You still can participate in your associate school's activities like sports, band, pep rallies, dances, etc.
Time flies because you are learning about what interests you.
Q. I want my child to go to college. Won't attending Springfield-Clark CTC put her/him on the wrong track?
A. First, Career-Technical studies do not discourage going to college. In fact, Career-Technical programs at the CTC can help students focus their career aspirations so that they'll be better students in post-high school institutions. And some students are able to pay their way through college with part-time jobs for which their Career-Technical studies prepared them.
All students should have options - to finish high school and go to college or go to work first and then college. School-to-Work is all about eliminating different tracks for different students and providing relevant academic and Career-Technical instruction and career guidance for all students. In fact, Tech Prep programs commit students to continue their education beyond high school by linking high school and college courses. This is similar to the way advanced placement programs allow students to do some college level work while still in high school.
Q. Why would a student ever benefit by not getting a college degree?
A. Look at what the national statistics tell us: Less than half of all students who enroll in college earn a four-year degree. Job market analysts say that only 20 percent of America's jobs require a bachelor's degree or higher education. But 65 percent of good jobs that can provide wonderful careers require something less than four years of college. Only 15 percent of America's jobs are available to people without skill training. Many careers can be launched with a two-year college associate's degree - for example, medical and health services (nurses, medical technicians, dental hygienists), as well as manufacturing and service technician fields (computer systems technicians, graphic arts designers, aircraft mechanics, engineering technicians).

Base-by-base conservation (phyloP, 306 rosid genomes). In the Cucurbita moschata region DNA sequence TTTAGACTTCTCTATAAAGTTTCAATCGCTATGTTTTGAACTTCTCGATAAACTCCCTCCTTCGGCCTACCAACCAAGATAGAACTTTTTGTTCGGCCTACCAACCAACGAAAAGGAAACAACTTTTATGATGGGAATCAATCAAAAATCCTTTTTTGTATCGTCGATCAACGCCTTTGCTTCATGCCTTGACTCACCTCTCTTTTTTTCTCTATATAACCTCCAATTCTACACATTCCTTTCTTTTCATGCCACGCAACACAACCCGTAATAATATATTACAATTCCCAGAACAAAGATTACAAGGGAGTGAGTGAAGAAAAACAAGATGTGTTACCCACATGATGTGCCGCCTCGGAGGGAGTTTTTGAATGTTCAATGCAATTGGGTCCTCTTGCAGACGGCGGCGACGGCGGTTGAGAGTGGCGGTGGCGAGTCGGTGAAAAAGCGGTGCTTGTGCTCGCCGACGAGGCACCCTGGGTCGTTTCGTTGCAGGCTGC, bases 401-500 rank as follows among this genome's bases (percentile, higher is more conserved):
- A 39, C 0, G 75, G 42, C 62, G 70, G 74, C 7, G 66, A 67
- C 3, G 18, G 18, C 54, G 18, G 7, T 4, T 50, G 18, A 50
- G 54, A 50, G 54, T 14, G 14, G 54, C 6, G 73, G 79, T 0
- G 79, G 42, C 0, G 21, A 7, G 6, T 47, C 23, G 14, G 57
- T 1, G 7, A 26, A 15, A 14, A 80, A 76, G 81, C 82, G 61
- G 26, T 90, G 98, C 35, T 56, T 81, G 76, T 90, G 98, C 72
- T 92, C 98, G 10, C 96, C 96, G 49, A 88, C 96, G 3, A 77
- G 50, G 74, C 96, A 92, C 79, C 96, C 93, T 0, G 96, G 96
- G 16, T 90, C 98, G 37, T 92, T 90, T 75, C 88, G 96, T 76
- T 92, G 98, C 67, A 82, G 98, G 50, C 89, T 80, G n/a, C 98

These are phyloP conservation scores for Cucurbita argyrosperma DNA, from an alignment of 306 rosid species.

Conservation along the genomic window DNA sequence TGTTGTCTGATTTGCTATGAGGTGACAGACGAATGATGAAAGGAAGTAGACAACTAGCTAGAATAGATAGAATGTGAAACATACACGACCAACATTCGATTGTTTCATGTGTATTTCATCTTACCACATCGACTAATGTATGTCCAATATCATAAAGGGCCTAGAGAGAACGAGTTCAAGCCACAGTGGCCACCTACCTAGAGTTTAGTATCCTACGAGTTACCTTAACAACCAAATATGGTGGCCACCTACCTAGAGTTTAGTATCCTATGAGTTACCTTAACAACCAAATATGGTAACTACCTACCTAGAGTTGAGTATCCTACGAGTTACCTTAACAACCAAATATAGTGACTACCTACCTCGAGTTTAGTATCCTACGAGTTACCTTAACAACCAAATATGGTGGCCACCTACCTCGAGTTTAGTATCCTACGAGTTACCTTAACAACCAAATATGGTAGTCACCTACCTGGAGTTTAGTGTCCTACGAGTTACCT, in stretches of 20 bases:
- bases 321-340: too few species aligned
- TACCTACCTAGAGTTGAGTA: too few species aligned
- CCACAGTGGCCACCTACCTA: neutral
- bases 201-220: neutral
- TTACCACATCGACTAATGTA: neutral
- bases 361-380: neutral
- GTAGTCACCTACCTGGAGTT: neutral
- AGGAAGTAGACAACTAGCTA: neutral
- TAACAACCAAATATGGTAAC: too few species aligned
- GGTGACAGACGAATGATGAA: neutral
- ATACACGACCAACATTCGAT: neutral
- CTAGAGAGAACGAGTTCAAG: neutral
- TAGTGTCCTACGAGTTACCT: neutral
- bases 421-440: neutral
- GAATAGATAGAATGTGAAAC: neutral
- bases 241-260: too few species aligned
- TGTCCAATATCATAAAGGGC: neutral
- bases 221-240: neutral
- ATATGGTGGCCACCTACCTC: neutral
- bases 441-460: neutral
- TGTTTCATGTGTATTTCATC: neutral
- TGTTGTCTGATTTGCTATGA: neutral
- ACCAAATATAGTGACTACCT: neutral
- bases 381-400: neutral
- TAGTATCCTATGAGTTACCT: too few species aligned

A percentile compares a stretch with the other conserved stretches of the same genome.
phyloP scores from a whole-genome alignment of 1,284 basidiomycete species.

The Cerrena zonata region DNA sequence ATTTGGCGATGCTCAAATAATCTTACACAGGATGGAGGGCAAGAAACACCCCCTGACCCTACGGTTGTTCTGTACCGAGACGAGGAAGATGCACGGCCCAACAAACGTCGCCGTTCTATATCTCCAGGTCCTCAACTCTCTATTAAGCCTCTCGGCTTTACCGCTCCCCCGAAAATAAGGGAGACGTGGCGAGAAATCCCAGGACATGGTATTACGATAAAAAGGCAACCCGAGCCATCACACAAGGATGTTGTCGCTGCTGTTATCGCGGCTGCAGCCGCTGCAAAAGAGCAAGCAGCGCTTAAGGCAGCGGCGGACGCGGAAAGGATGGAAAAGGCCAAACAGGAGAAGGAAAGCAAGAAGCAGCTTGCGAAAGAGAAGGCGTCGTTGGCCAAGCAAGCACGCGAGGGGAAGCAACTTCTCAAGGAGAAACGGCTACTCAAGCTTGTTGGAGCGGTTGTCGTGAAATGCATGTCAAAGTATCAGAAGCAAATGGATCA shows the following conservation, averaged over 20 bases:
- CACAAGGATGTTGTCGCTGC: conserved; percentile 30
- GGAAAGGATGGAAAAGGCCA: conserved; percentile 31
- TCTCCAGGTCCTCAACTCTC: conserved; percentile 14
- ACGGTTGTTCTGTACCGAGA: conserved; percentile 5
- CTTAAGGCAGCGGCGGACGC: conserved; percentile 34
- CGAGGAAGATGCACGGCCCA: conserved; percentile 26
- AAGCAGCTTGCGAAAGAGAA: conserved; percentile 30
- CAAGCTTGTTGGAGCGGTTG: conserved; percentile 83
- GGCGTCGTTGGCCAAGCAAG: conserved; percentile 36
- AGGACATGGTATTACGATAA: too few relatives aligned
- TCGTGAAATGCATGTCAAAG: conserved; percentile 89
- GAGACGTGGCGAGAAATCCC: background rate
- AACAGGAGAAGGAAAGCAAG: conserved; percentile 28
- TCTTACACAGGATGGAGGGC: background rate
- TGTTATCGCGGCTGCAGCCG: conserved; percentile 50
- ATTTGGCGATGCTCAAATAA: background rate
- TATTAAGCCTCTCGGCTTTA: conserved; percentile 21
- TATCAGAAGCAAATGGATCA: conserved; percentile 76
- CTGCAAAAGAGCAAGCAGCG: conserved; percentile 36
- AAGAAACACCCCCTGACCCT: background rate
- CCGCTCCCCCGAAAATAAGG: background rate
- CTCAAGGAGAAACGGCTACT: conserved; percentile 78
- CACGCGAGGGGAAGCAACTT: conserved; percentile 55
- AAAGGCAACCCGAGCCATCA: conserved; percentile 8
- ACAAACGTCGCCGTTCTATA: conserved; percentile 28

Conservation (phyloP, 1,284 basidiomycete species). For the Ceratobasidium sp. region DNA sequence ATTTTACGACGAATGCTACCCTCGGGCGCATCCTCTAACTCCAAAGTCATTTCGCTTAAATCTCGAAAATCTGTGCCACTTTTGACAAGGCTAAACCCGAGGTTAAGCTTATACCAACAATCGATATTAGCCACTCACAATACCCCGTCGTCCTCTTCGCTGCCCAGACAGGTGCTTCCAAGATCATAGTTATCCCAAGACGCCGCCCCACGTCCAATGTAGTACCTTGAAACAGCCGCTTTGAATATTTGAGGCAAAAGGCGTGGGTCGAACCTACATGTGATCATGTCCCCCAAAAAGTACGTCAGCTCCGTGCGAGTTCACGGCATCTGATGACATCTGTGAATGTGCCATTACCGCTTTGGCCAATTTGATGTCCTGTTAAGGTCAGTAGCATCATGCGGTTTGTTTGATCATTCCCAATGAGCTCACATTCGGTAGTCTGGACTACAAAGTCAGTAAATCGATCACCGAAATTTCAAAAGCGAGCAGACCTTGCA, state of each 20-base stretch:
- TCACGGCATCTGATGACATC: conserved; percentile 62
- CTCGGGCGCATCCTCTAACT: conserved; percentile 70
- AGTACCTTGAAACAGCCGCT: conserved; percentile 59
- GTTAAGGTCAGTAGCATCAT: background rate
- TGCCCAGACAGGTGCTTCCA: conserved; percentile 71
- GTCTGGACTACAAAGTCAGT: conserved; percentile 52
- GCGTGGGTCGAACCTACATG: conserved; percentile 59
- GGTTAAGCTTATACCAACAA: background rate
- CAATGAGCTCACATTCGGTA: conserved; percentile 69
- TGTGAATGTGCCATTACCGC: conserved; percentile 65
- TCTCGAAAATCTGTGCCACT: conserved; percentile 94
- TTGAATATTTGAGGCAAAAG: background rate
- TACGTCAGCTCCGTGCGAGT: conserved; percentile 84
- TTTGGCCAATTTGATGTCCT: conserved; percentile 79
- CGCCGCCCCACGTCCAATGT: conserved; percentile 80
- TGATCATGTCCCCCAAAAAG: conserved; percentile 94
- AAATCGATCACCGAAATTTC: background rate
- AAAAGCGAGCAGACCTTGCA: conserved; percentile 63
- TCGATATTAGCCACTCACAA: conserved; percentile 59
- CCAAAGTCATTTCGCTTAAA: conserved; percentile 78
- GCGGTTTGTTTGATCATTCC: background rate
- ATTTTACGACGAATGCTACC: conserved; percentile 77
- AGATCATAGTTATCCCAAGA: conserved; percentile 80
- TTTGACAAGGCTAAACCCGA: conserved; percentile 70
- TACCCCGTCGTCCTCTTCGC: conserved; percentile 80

Q. Which students benefit most from Career-Technical education? Boys? Girls? Minorities?
A. These programs serve all students. For instance, girls benefit by taking courses that help them get into non-traditional career fields, such as auto technician and computer-assisted manufacturing. And studies have shown the Career-Technical programs make a positive difference for dropout-prone and other educationally disadvantaged students.
Q. Are students with disabilities able to participate in these programs?
A. Yes, Career-Technical programs are accessible to all students. The law requires equality of access. A recent study of 8,000 students with disabilities showed that those in Career-Technical programs were more likely than those who were not to have better attendance, stay in school, attend post secondary Career-Technical programs and have a job after two years.
Q. Can I graduate from high school if I attend CTC?
A. The CTC enables you to obtain at least 7 credits a year. If you are low on credits, the CTC Staff will work with you - through summer school, night school or virtual courses - to obtain the necessary graduation credits.
Q. Isn't the CTC a school for kids who don't do well in a traditional high school?
A. No. Many CTC students found they were not being challenged at other schools. At the CTC you'll learn the core academics you would learn at your own high school plus hands-on, career-focused training in your chosen career path. Don't be surprised if your grades go up...it's a positive result of studying what you enjoy.
Q. Isn't it "uncool" to attend the CTC?
A. No way! Talk with our students. They are involved in sports, band and other extracurricular activities at their associate schools. They have new friends at the CTC with whom they share similar interests, just like at their associate high school. They will also tell you that what is really "uncool" is having a high school diploma without a career focus.